This is the last opportunity for speculators to generate profits with positions from sets about to rotate out of Standard. Any speculations here should be consider short-term.
Now that Magic Origins is released, several cards form this block are likely to increase in price just after ORI release events and until the release of Battle for Zendikar. Although the impact of ORI on the current Standard metagame will be moderate, the exploration of new strategies may potentially cause the price of any KTK block card to spike.
At this past weekend's SCG Standard Open, Matthew Tickal piloted a novel 5-Color Rally deck to 34th place. Incorporating several cards from ORI, his deck took advantage of Rally the Ancestors in an aggro/combo shell.
The white instant from FRF jumped from bulk rare to 0.4 Tix over the weekend and while this card is likely to go back to bulk soon, this is definitely a card to keep an eye on. The deck uses a fair share of Tarkir block and ORI cards that could form a viable base post-Standard rotation.
A large number of ORI cards were incorporated in several decks this past weekend. Jace, Vryn's Prodigy probably made the strongest impression and was incorporated in different deck strategies including 5-Color Rally and Jeskai decks.
Jeff Hoogland brought a UW control deck featuring a full playset of Hangarback Walker (also seen in a WR aggro deck) alongside Thopter Spy Network. The walker also made a strong impression and helped Jeff made it to the Top 8.
In total, more than 30 ORI cards including Languish, Pia and Kiran Nalaar, Goblin Piledriver, Archangel of Tithes, Knight of the White Orchid, Gather the Pack and Day's Undoing were also seen among the Top 64 decklists of this event.
All of these cards might not see play in future events but ORI has clearly already influenced the Standard environment, which is rather encouraging for both players and speculators.
This doesn't mean, however, that gains didn't occur. While several non-MM2-reprinted staples, such as the ZEN fetch lands, Blood Moon, Snapcaster Mage and Azusa, Lost but Seeking, lost some value over the past two weeks, gains were still recorded this week by at least two dozen MM2 Modern staples.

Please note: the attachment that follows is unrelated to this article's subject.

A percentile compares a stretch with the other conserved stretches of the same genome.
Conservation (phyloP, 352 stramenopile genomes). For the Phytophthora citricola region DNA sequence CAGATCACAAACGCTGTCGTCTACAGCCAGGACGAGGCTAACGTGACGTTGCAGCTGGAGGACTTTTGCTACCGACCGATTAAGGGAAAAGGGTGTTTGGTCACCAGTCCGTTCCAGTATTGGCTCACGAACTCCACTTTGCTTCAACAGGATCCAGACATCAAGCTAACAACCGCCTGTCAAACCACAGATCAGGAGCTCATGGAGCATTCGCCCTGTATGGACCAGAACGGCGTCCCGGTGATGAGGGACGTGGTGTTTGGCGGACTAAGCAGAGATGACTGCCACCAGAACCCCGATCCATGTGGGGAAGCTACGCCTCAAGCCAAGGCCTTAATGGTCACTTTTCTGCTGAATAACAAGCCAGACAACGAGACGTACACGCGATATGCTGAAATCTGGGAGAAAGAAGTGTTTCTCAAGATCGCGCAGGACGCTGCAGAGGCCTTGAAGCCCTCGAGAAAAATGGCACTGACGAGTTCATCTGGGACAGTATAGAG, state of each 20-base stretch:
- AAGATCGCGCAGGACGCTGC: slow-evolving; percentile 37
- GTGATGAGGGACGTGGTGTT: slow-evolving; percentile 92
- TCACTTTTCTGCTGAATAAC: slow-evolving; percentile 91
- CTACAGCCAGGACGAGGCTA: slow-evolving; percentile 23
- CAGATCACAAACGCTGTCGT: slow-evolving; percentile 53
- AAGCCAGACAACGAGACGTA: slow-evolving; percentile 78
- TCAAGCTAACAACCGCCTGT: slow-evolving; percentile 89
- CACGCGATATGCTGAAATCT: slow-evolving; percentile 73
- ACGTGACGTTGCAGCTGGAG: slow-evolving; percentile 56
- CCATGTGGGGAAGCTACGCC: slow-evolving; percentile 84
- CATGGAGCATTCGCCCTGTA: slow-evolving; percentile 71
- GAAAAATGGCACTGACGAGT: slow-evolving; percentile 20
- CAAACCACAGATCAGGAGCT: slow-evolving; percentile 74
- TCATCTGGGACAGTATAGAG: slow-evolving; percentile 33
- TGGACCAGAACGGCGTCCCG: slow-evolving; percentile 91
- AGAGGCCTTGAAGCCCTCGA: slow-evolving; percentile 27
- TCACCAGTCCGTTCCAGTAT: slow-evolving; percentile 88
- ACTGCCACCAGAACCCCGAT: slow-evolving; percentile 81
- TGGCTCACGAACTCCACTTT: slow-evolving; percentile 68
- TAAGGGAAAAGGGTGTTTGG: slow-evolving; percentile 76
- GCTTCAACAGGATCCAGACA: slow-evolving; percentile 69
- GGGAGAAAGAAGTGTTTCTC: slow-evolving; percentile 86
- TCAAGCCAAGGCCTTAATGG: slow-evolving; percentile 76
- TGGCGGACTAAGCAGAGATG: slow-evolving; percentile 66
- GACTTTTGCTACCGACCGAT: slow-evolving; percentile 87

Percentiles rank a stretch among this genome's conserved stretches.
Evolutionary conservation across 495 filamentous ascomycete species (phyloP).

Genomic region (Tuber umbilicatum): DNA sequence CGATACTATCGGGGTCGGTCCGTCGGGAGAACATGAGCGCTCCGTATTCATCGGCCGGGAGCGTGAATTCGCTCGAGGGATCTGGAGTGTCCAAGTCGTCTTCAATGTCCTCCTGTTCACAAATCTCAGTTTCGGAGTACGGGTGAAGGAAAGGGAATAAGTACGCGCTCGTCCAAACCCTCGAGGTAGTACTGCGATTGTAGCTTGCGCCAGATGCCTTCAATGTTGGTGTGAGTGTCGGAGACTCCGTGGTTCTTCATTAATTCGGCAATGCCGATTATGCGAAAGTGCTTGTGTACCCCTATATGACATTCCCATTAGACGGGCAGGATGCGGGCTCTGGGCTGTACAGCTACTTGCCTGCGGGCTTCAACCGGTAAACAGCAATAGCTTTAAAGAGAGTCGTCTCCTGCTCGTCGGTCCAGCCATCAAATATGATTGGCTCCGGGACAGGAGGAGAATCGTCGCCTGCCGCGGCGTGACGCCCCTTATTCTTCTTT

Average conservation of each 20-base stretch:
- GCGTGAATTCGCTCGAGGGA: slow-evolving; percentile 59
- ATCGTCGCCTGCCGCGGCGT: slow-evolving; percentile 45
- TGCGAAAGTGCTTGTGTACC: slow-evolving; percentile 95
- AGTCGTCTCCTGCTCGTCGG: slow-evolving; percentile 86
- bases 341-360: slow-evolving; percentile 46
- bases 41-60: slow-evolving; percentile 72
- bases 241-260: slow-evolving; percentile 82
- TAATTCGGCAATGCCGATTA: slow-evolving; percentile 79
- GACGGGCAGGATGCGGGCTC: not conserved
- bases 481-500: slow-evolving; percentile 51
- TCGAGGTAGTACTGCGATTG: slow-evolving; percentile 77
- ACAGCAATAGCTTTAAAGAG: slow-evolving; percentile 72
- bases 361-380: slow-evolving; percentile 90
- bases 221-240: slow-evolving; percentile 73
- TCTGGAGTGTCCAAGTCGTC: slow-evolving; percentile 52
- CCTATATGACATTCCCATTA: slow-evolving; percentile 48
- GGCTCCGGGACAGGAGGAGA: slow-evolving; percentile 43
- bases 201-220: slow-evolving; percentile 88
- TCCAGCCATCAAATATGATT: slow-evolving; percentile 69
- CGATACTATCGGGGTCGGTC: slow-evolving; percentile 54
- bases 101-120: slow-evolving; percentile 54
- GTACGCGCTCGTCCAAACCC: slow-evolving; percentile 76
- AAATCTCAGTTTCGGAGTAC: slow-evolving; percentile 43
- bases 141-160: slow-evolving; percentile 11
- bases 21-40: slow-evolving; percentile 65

On the one hand top mythics and rares added up another 10 to 20% and some have nearly doubled up since mid-June. On the other hand some uncommons and rares that were at bulk price only two or three weeks ago such as Mutagenic Growth, Spectral Procession, Swans of Bryn Argoll, Mirran Crusader and Eye of Ugin saw strong percentage increases.
With cheaper prices comes higher volatility and speculators should expect such cards to swing frequently, with the general trend nonetheless being upward until the release of BFZ.
One should also always keep in mind the price of the original prints before MM2 release for an approximation of the potential ceiling of the MM2 version of these cards. For bulk positions, moving from 0.05 Tix to 1 Tix represents a great percentage increase and it would be reasonable to exit such positions regardless of the time left to go until September. These positions may grow fast but they also may plunge fast. Taking your profit after a 500% return is always a good move.
Legacy & Vintage
Day's Undoing was also seen in Legacy this past weekend. At the Legacy SCG Premier IQ Scott Muir's Affinity deck finished 6th with two copies of the newest iteration of Timetwister. Of note, not less than four Elves deck were found in the top 17 of this same tournament with Mike Rekow's Elves taking the trophy home with the inclusion of one ORI Shaman of the Pack as a win condition that doesn't require an attack step.
Legacy appeal is limited on MTGO and finding speculative opportunities in this format is rare and uncertain. Nevertheless, Natural Order is at an all-time low since its price was recorded by Mtggoldfish and Glimpse of Nature slipped from 11 Tix last October to 3 Tix, an almost 2-year low.
These are certainly very attractive prices for players, but as speculative targets these cards have limited upside compared to Modern or Standard specs. The potential big advantage here comes from a rather limited supply of Visions and Champions of Kamigawa cards on MTGO. As an example, the release of VMA last year showed us what the impact of a sudden demand can have on Legacy and Vintage prices.
Familiar has always been a fairly popular deck in the Pauper metagame. This UWb storm deck relies on familiars, namely Sunscape Familiar and Nightscape Familiar, to play spells such as Snap and Cloud of Faeries to untap lands (Ravnica bounce lands if possible) in order to generate mana and storm count.
Sunscape Familiar is a key card of this deck and has been only printed in Planeshift, one of the very first sets released on MTGO. Its price peaked to 4 Tix last month and is now back just under 2 Tix. Considering the recent cyclical price movements in Pauper and the extremely limited supply of the white familiar, this might be a nice speculative target.